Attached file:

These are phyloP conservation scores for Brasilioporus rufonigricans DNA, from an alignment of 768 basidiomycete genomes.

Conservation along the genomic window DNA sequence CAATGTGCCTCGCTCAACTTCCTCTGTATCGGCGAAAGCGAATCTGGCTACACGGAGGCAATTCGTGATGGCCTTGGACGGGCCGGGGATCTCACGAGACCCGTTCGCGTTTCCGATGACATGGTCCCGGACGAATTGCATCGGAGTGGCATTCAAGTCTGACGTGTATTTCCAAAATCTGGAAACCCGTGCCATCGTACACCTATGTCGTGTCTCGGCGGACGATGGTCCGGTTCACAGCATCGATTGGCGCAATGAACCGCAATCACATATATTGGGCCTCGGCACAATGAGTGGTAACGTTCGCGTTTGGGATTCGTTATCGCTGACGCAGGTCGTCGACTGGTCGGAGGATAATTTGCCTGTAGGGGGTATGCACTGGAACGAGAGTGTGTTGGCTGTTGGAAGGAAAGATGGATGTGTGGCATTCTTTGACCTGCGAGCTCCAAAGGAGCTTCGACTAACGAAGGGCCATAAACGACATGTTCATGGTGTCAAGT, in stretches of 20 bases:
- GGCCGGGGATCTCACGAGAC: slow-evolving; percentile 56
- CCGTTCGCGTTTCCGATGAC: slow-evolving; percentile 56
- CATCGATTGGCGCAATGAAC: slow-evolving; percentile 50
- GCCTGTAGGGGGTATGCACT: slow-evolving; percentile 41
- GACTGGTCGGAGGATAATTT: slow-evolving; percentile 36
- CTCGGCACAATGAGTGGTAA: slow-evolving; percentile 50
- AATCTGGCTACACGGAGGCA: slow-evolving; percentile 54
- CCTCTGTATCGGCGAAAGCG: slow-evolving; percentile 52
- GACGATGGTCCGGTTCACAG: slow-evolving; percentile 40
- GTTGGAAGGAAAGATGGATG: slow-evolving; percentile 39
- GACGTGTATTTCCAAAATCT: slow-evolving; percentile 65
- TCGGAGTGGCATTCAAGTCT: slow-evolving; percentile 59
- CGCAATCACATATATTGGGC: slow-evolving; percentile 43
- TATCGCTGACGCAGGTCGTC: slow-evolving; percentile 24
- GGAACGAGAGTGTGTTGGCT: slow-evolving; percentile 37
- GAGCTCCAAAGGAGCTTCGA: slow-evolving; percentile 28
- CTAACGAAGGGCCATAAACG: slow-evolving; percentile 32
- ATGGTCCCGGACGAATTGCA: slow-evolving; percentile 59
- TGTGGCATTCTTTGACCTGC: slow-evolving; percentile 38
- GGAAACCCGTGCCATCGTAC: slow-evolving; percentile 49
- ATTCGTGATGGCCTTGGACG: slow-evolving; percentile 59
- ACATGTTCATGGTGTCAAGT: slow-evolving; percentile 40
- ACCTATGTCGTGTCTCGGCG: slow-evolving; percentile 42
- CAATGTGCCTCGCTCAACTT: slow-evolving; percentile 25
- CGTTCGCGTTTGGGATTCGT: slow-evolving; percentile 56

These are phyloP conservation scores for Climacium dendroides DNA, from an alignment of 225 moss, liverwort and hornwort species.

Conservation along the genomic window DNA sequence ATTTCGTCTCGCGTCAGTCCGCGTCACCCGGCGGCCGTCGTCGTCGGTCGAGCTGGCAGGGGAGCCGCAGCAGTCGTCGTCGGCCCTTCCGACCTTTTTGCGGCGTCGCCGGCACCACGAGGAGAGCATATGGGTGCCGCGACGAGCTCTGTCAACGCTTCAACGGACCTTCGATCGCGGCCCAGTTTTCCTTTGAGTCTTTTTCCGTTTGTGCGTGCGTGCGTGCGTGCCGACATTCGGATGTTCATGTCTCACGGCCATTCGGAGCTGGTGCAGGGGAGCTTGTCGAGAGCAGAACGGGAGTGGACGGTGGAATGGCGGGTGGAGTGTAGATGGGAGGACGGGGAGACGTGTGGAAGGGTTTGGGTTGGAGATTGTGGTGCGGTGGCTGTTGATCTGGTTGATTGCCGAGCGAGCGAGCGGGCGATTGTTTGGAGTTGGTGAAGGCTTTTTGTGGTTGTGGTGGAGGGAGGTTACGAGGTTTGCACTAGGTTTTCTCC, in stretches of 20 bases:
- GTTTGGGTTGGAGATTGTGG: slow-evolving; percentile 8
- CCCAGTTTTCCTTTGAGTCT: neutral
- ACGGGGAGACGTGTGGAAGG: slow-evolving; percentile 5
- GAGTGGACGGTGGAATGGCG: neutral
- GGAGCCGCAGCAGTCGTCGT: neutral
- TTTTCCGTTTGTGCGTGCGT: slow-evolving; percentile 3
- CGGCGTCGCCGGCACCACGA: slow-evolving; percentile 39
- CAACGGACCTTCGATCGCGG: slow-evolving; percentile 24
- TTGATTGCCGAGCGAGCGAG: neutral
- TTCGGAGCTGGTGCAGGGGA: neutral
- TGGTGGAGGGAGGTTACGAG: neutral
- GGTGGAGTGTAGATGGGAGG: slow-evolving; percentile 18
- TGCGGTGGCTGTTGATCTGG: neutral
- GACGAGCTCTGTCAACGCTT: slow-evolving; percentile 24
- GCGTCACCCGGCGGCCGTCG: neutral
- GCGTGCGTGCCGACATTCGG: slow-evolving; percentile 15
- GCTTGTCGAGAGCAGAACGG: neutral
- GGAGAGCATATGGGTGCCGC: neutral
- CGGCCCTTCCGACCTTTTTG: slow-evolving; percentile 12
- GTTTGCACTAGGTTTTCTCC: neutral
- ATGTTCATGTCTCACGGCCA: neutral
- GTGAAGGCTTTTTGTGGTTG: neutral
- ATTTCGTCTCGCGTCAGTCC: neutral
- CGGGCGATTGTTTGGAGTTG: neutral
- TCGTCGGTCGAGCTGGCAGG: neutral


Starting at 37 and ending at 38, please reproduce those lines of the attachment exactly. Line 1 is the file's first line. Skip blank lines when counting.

- CAACGGACCTTCGATCGCGG: slow-evolving; percentile 24
- TTGATTGCCGAGCGAGCGAG: neutral